The Open Thread for September 25, 2017

“Less than three hours after President Trump called on NFL owners to suspend or fire players who protest during the national anthem, the Baltimore Ravens and Jacksonville Jaguars — the first teams to play on Sunday — linked arms or took a knee during the playing of ‘The Star-Spangled Banner’ before the teams 9:30 a.m. EDT kickoff in London’s Wembley Stadium,” the Washington Post reports.

“Ravens Coach John Harbaugh joined his players, linking arms, and Ravens Hall of Famer Ray Lewis took a knee. Jaguars owner Shahid Khan, who had contributed $1 million to the Trump inauguration, locked arms with his players in what is believed to be the first visible participation in relation to anthem protests by a league owner.”

Mike Allen quoted former Clinton advisor Doug Sosnik on what President Trump is trying to accomplish by attacking professional athletes who protest during the national anthem: “One of Trump’s typical moves is to toss a bomb out of nowhere to deflect what is really bothering him, in the hopes that the press will be distracted.”

He added: “There is a good chance that the candidate he endorsed and campaigned for will lose in the Alabama Senate primary. On top of that, it looks like … another failed Republican attempt to repeal Obamacare. So he figures that the shows on Sunday focusing on his fights with professional athletes is more appealing than a discussion about how he is becoming a loser.”



Sen. Lindsey Graham (R-SC) said the GOP would manage to round up the 50 votes necessary to pass Obamacare repeal through the Senate by the end of the next week, Politico reports.  Said Graham: “I think we’re going to get the votes next week.”

But his path to 50 votes is unclear.

“Among the Senate’s 52 Republicans, Rand Paul of Kentucky and John McCain of Arizona have already said they will vote against the proposal, which would repeal Obamacare and replace it with block grants to the states. Maine Sen. Susan Collins said Sunday she would have a difficult time voting for the bill, and Senate Republicans also expect Alaska Sen. Lisa Murkowski to vote against it.”

Yeah, me thinks Lindsay is bluffing.

Sen. Ted Cruz (R-TX) told the Texas Tribune that he’s not ready to vote for the Graham-Cassidy health care bill which would repeal the Affordable Care Act.  Said Cruz: “Right now they don’t have my vote, and I don’t think they have Mike Lee’s either.”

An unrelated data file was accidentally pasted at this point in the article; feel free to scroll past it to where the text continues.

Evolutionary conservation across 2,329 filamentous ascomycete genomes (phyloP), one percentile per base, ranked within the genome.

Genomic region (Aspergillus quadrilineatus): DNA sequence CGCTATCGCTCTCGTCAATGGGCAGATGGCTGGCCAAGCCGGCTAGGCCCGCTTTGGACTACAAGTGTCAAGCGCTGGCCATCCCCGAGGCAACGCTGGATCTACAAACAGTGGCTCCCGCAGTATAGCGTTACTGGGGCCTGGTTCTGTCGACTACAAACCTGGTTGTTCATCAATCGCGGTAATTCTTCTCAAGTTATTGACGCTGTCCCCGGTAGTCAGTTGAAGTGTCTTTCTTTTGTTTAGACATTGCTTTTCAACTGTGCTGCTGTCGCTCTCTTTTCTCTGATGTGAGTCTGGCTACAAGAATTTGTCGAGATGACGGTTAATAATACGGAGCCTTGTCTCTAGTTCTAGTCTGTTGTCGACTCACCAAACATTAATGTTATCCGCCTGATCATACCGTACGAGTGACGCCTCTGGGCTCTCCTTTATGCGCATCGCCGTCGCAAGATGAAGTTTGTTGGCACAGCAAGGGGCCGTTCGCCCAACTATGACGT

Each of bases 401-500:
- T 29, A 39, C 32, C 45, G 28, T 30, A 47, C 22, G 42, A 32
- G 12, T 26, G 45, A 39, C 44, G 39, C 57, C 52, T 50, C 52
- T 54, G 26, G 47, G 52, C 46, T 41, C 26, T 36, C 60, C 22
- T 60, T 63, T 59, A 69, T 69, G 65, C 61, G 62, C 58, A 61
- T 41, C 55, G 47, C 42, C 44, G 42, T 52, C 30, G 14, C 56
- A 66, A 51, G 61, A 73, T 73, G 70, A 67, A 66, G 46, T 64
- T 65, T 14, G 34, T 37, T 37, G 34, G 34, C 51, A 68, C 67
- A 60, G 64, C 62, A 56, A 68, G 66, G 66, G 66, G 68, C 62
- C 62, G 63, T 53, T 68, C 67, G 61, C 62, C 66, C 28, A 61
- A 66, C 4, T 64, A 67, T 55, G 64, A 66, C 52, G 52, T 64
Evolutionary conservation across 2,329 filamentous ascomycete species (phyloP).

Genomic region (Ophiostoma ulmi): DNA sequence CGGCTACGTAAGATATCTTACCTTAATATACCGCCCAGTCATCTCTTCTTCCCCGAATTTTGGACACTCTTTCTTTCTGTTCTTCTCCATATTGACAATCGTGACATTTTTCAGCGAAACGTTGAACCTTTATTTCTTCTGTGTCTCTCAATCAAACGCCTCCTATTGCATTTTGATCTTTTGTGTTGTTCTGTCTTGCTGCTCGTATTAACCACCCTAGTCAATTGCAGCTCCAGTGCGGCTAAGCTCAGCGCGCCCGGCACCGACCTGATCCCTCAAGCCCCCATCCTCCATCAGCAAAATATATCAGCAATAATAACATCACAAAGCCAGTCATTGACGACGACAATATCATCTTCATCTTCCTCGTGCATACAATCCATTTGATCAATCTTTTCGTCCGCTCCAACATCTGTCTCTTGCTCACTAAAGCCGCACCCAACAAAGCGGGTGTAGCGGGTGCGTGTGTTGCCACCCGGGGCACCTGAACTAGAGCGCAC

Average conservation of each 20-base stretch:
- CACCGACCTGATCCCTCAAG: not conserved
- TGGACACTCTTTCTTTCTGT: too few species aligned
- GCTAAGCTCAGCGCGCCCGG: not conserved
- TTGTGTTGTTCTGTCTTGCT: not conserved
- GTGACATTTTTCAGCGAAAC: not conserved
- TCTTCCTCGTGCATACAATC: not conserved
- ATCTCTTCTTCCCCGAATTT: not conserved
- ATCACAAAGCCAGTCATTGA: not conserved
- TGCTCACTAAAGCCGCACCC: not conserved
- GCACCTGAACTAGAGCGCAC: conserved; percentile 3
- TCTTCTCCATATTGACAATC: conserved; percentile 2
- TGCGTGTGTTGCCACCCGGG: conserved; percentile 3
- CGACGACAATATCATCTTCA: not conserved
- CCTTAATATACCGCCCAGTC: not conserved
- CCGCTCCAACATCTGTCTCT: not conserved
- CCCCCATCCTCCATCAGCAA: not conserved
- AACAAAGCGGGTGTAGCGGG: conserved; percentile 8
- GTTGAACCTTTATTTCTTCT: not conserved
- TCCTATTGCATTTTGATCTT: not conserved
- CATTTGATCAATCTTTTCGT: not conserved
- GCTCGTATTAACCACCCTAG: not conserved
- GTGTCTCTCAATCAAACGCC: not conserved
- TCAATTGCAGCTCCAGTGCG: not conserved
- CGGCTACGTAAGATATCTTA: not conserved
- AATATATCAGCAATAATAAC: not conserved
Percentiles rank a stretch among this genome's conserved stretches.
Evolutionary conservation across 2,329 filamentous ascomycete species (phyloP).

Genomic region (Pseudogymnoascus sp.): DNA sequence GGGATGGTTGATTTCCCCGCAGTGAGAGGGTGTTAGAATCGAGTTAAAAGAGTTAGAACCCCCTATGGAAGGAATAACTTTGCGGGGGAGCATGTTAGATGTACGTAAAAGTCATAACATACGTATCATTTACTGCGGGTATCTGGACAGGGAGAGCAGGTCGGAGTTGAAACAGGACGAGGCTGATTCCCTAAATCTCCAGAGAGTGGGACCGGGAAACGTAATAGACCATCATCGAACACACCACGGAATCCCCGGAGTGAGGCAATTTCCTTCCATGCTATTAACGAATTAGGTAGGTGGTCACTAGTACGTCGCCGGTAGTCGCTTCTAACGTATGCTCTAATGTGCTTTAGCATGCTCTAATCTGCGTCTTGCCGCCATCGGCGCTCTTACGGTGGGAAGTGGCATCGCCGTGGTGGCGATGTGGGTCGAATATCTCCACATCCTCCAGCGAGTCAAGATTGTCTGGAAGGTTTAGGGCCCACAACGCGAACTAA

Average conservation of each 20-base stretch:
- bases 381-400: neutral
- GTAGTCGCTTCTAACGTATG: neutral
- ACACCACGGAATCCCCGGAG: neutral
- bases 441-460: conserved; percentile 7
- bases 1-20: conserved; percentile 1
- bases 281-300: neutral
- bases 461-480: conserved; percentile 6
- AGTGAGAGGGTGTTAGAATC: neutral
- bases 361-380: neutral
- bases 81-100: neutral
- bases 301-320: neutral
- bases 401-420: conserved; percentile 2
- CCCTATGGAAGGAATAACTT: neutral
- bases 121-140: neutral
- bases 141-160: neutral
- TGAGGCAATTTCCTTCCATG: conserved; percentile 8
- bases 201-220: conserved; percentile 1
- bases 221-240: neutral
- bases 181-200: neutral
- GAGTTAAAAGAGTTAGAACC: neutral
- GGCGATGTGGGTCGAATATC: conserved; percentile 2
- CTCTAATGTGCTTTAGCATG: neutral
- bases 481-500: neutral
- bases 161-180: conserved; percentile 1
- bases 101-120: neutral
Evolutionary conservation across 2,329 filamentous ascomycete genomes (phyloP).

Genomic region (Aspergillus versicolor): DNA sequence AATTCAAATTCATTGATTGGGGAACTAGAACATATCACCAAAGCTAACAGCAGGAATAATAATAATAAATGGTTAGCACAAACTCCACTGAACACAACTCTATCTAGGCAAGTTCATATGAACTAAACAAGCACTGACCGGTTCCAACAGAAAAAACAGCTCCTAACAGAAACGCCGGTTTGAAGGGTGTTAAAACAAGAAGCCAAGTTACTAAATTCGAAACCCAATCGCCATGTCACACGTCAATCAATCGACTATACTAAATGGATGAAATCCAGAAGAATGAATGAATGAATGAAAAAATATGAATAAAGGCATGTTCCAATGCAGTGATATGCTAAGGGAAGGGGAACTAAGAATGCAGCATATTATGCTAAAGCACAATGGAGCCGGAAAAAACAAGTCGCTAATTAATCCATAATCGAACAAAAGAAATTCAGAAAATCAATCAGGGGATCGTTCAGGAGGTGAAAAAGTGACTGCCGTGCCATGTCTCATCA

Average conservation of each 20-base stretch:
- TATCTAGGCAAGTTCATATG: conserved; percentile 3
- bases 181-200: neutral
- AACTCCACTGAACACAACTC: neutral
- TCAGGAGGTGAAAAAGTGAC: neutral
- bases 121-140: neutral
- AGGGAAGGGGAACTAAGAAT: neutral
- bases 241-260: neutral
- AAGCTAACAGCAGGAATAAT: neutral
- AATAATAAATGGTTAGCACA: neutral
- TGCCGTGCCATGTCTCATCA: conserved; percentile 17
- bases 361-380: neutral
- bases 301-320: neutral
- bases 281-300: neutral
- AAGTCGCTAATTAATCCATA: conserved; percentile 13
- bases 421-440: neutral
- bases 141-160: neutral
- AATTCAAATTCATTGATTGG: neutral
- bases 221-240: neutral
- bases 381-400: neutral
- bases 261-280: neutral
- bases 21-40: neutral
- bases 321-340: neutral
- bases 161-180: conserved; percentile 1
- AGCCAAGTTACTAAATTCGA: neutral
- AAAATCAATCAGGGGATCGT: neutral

A GOP operative explains to HuffPost why Sen. Lisa Murkowski (R-AK) probably can’t be convinced to vote for the Graham-Cassidy health care bill by letting Alaska keep Obamacare while it’s repealed for nearly every other state.

Said the operative: “So Lisa Murkowski votes for this bill, she gets to keep the benefits of the Affordable Care Act in Alaska. She votes against the bill, she keeps them as well. Why would she go for that? The only cost is political in terms of a high profile flip-flop that results in irritating all the constituents who aren’t already angry.”



“President Trump and Republican leaders plan to cut the top tax rate for the wealthiest Americans to 35% and dramatically reduce taxes on big and small businesses,” according to details leaked to Axios.

“The GOP leaders and the White House plan to cut the top tax rate for small businesses — known as ‘pass-throughs’ — from 39.6% to 25%. (Currently small businesses pay the same tax rates as individuals, and this puts them at a disadvantage to larger corporations, which pay lower rates.)”



David Remnick: “In these performances, Trump is making clear his moral priorities. He is infinitely more offended by the sight of a black ballplayer quietly, peacefully protesting racism in the United States than he is by racism itself. Which, at this point, should come as no surprise to any but the willfully obtuse…”

“What Trump is up to with this assault on athletes, particularly prominent black ones, is obvious; it is part of his larger culture war. Divide. Inflame. Confuse. Divert. And rule. He doesn’t care to grapple with complexity of any kind, whether it’s about the environment, or foreign affairs, or race, or the fact that a great American sport may, by its very nature, be irredeemable. Rather than embody any degree of dignity, knowledge, or unifying embrace, Trump is a man of ugliness, and the damage he does, speech after speech, tweet after tweet, deepens like a coastal shelf. Every day, his Presidency takes a toll on our national fabric. How is it possible to argue with the sentiment behind LeBron James’s concise tweet at Trump: “U Bum”? It isn’t.”



Health and Human Services Secretary Tom Price told Fox News that he’ll stop his taxpayer-funded travel on private jets, pending a formal review by the inspector general.